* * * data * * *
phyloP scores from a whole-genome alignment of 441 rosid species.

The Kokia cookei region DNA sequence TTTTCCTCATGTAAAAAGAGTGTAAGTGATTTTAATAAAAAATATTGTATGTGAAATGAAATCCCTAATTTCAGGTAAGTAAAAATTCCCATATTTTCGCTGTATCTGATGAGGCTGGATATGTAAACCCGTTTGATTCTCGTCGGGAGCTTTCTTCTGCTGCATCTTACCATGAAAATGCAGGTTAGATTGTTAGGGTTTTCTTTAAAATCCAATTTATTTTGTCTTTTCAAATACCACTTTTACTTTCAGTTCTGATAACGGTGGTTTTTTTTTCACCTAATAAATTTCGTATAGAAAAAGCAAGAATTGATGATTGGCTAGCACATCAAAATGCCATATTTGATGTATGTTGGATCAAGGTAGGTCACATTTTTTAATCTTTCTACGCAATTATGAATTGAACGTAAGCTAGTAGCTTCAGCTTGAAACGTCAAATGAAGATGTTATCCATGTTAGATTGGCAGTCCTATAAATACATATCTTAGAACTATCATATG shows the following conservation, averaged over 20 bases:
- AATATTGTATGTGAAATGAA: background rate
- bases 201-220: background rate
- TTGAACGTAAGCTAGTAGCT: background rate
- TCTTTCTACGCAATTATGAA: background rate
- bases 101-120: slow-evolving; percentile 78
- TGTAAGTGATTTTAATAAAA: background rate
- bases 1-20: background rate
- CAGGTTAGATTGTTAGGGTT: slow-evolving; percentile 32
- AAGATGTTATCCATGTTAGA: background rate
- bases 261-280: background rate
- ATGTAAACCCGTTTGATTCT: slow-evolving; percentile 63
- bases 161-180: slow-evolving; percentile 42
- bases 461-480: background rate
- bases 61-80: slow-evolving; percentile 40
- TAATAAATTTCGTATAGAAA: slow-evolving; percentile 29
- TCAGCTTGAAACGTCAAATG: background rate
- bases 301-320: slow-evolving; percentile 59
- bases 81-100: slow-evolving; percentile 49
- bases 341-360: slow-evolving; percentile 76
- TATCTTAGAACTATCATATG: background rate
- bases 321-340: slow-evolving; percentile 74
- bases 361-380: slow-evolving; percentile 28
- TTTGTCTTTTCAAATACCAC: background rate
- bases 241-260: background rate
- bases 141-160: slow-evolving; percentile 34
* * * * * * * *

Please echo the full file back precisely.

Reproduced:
phyloP scores from a whole-genome alignment of 441 rosid species.

The Kokia cookei region DNA sequence TTTTCCTCATGTAAAAAGAGTGTAAGTGATTTTAATAAAAAATATTGTATGTGAAATGAAATCCCTAATTTCAGGTAAGTAAAAATTCCCATATTTTCGCTGTATCTGATGAGGCTGGATATGTAAACCCGTTTGATTCTCGTCGGGAGCTTTCTTCTGCTGCATCTTACCATGAAAATGCAGGTTAGATTGTTAGGGTTTTCTTTAAAATCCAATTTATTTTGTCTTTTCAAATACCACTTTTACTTTCAGTTCTGATAACGGTGGTTTTTTTTTCACCTAATAAATTTCGTATAGAAAAAGCAAGAATTGATGATTGGCTAGCACATCAAAATGCCATATTTGATGTATGTTGGATCAAGGTAGGTCACATTTTTTAATCTTTCTACGCAATTATGAATTGAACGTAAGCTAGTAGCTTCAGCTTGAAACGTCAAATGAAGATGTTATCCATGTTAGATTGGCAGTCCTATAAATACATATCTTAGAACTATCATATG shows the following conservation, averaged over 20 bases:
- AATATTGTATGTGAAATGAA: background rate
- bases 201-220: background rate
- TTGAACGTAAGCTAGTAGCT: background rate
- TCTTTCTACGCAATTATGAA: background rate
- bases 101-120: slow-evolving; percentile 78
- TGTAAGTGATTTTAATAAAA: background rate
- bases 1-20: background rate
- CAGGTTAGATTGTTAGGGTT: slow-evolving; percentile 32
- AAGATGTTATCCATGTTAGA: background rate
- bases 261-280: background rate
- ATGTAAACCCGTTTGATTCT: slow-evolving; percentile 63
- bases 161-180: slow-evolving; percentile 42
- bases 461-480: background rate
- bases 61-80: slow-evolving; percentile 40
- TAATAAATTTCGTATAGAAA: slow-evolving; percentile 29
- TCAGCTTGAAACGTCAAATG: background rate
- bases 301-320: slow-evolving; percentile 59
- bases 81-100: slow-evolving; percentile 49
- bases 341-360: slow-evolving; percentile 76
- TATCTTAGAACTATCATATG: background rate
- bases 321-340: slow-evolving; percentile 74
- bases 361-380: slow-evolving; percentile 28
- TTTGTCTTTTCAAATACCAC: background rate
- bases 241-260: background rate
- bases 141-160: slow-evolving; percentile 34